We have a large responsibility as citizens. We think that the government is free to make policy, but that freedom depends on our daily life. If we make it possible for them to change policies, they will do it. Now it is not possible yet. Maybe you think that if you get into government and obtain power, you can do anything you want, but this is not true. If you become President, you will be confronted by this hard fact. You will probably do just the same thing, a little better or a little worse.

Thich Nhat Hanh points out that President Bush represents a group mind. He is operating in a field of consciousness that is supported by you and me. It is not possible yet for our nation to embody a peaceful and non-aggressive response to violence because we are not yet non-violent ourselves.

Therefore we have to see the real truth, the real situation. Our daily lives, the way we drink, what we eat, has to do with the world’s political situation. Meditation is to see deeply into things, to see how we can change, how we can transform our situation. To transform our situation is also to transform our minds. To transform our minds is also to transform our situation, because situation is mind, and mind is situation. Awakening is important. The nature of the bombs, the nature of injustice, the nature of the weapons, and the nature of our own beings are the same.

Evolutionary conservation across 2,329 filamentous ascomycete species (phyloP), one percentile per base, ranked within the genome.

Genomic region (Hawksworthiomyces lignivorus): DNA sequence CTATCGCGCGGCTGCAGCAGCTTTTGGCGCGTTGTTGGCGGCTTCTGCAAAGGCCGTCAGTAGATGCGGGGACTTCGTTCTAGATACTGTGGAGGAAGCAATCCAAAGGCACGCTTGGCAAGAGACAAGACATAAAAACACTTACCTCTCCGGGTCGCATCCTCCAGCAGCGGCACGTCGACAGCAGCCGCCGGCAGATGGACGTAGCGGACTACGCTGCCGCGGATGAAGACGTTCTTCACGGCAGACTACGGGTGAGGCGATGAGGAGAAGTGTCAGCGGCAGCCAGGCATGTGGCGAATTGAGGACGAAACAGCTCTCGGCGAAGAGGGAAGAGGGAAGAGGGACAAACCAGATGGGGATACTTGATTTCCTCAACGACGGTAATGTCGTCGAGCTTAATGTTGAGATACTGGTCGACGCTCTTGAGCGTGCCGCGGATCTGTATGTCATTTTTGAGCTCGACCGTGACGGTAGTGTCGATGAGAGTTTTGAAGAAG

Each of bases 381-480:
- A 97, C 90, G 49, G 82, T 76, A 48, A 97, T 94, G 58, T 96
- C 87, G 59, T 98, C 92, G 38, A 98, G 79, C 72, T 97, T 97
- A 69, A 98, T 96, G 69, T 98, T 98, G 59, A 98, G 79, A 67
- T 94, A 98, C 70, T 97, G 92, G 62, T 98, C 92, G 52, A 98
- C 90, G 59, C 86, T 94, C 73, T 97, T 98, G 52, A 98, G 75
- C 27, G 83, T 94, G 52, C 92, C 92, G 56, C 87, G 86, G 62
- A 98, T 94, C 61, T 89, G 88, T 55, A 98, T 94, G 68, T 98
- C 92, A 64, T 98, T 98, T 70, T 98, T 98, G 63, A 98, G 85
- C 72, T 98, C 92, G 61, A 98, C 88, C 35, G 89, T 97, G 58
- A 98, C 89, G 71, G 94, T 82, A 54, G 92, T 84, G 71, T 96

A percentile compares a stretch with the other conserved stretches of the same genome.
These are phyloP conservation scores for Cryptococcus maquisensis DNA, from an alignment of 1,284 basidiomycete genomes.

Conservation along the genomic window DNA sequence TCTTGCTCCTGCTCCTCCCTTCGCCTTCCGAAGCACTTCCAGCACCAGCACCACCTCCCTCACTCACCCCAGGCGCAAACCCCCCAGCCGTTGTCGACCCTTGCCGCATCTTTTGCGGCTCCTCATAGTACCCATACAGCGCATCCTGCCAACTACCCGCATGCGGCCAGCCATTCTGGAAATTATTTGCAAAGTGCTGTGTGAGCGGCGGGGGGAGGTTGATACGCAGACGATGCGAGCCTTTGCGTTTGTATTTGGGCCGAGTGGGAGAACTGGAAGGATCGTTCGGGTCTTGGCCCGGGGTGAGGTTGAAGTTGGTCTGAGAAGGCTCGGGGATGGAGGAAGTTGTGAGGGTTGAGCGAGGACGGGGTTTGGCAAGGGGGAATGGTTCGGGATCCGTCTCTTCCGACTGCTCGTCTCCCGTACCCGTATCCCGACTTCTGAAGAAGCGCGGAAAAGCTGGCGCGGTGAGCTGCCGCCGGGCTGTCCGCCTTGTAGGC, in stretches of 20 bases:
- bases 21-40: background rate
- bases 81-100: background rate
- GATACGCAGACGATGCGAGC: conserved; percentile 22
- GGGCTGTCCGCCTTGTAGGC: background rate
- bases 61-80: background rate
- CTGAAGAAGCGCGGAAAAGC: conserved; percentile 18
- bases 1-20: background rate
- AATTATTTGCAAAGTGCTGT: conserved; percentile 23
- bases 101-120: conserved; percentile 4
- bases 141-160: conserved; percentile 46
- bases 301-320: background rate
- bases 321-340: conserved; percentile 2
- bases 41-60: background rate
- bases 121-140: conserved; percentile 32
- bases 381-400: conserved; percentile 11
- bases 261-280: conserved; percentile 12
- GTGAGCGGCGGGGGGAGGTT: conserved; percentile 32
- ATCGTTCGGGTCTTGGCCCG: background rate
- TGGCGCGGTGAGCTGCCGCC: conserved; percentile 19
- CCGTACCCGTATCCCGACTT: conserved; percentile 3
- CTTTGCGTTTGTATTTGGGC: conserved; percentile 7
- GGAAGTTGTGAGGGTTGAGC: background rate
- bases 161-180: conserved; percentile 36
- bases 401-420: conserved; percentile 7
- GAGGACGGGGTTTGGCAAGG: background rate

He goes on to say that this is the real meaning of engaged Buddhism. I would say that it is the real meaning of engaged spirituality, no matter what religious or cultural tradition informs it. In the twenty-first century we must discover within ourselves the peace and the unity for which the human spirit has yearned through millennia. We must “awaken” to our kinship with every other human being, not to mention every other-than human being which shares the water, air, soil and life-systems of our earth home. We are on the edge of history. We are on the edge of our planet’s ability to sustain a consciousness of violence towards each other and our earth. We must transform that consciousness. We must change our minds.

Our stubborn hearts:

When Buddhists speak of “mind” they do not mean our intellect or mental capacities primarily, but our whole being, our whole consciousness. The Christian tradition would be more familiar with the term “heart”. Jesus speaks of the necessity of conversion of “heart”. He speaks to his disciples of the stubborn resistance of the human heart to change, to conversion. Thus he applies the prophecy of Isaiah to the many people who come to hear him speak, but do not take his words to heart.

You will listen and listen again, but not understand,
See and see again, but not perceive.
For the heart of this nation has grown coarse,
Their ears are dull of hearing, and they have shut their eyes,
For fear they should see with their eyes,
Hear with their ears,
Understand with their heart
and turn and be healed. (Mt: 13: 14-16)

How do we convert our hearts? How do we change our minds? How do we transform ourselves and our world? How do we awaken… open our eyes, ears and hearts and be healed, whole, at peace?